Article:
Letters to the editor

Issue 
Cartoon: Carlos Latuff.

Opposed to carbon tax

I am a committed greenie, but I was not one of the thousands who rallied on the weekend.

I am opposed to the carbon tax because it hurts the poor and lines the pockets of the rich, without doing anything real for the climate.

Just 10% of this tax is earmarked for funding for renewable energy, with more than this amount (the government is very coy about the exact figure) to be given to the biggest polluters, as “compensation”. This is just business as usual — lots of money for the worst polluters and a few crumbs for renewables.

Higher energy prices are meant to be an “incentive” to encourage people to make their homes more energy-efficient. But with a (diligently maintained) rental shortage, there is no incentive for a landlord to make a rental house more efficient.

This inequity can be resolved through subsidies and concessions, but it begs the question: why impose the tax in the first place?

A simple “climate levy” — with 100% of the money (instead of 10%!) going to research, funding and tax breaks for renewables — would be a more logical system.

I've been told by a number of people — both Green and Socialist — that this tax is “better than nothing”. I could not disagree more. The carbon tax is an obvious con. It will take vast amounts of cash from the community and give it to the worst polluters. It will not help the environment.

Alex Milne
Castlemaine, Vic

Taxi inquiry disappointing drivers, public

The former head of the Australian Competition and Consumer Commission, Allan Fels, has released a document, Setting the Scene, to mark the start of his inquiry into the Victorian taxi industry. The Victorian public as well as taxi drivers can only be disappointed with its contents.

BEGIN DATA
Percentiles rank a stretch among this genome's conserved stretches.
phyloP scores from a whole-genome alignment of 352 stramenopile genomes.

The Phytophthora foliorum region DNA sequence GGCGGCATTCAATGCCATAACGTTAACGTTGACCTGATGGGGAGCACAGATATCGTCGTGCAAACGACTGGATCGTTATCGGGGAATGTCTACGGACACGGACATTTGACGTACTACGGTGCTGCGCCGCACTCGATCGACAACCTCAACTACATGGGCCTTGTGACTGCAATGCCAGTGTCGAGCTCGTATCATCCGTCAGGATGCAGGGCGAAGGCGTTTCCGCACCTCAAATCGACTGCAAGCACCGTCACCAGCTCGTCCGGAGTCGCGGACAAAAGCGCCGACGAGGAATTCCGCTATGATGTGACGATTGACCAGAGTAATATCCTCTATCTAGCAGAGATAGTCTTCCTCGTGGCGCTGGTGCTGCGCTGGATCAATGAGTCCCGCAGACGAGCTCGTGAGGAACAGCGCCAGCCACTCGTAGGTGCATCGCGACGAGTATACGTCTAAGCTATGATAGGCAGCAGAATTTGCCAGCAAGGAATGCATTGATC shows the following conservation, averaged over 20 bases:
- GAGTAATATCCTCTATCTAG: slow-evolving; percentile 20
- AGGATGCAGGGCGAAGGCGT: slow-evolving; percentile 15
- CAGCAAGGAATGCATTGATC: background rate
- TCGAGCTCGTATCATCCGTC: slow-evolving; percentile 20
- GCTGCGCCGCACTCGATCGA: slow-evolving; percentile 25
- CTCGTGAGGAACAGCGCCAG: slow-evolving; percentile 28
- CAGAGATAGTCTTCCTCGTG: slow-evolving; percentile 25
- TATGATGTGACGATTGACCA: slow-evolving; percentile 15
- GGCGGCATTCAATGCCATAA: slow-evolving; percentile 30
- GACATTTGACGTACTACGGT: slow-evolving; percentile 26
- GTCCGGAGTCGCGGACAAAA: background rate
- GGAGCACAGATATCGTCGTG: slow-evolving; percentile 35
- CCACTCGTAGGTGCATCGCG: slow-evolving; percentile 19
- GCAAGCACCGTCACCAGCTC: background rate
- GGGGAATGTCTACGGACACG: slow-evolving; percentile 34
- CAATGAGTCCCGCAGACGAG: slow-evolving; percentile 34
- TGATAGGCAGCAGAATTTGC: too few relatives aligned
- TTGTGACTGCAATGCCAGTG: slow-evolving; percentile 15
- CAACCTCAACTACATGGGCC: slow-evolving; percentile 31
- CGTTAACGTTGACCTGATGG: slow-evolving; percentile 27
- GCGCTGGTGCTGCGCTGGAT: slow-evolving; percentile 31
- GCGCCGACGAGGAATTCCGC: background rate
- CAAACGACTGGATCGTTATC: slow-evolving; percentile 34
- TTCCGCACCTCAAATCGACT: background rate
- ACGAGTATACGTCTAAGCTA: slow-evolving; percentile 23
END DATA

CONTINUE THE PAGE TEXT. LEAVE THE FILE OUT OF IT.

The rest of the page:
In this report, Fels states that the main problem in the industry is the growth in complaints against taxi drivers. During the period 2005 to 2010, complaints against drivers are shown as having increased significantly.

Data from the industry regulator, the Victorian Taxi Directorate (VTD), however, is flawed. It doesn't reveal the origins or initial source of each complaint. No attempt has been made to categorise or the classify the complaints data.

Security at the Crown Casino and elsewhere, for instance, often complain about taxi drivers to the VTD for refusing to remove intoxicated passengers from their premises. Taxi drivers are also subject to complaints for asking passengers to pay for their taxi fare up front.

Taxi drivers, however, are legally entitled to refuse intoxicated passengers and can request payment in advance, at anytime.

Setting the Scene, more importantly, is not informed by any overseas best practice and technology models.

The document does not offer any incentive structures as a way for the industry to move forward and to retain and attract competent people. Although “sham contracting” is widespread in the industry, and considered unconscionable by the Fair Work Office in Victoria, Professor Allan Fels has not developed a model for its replacement.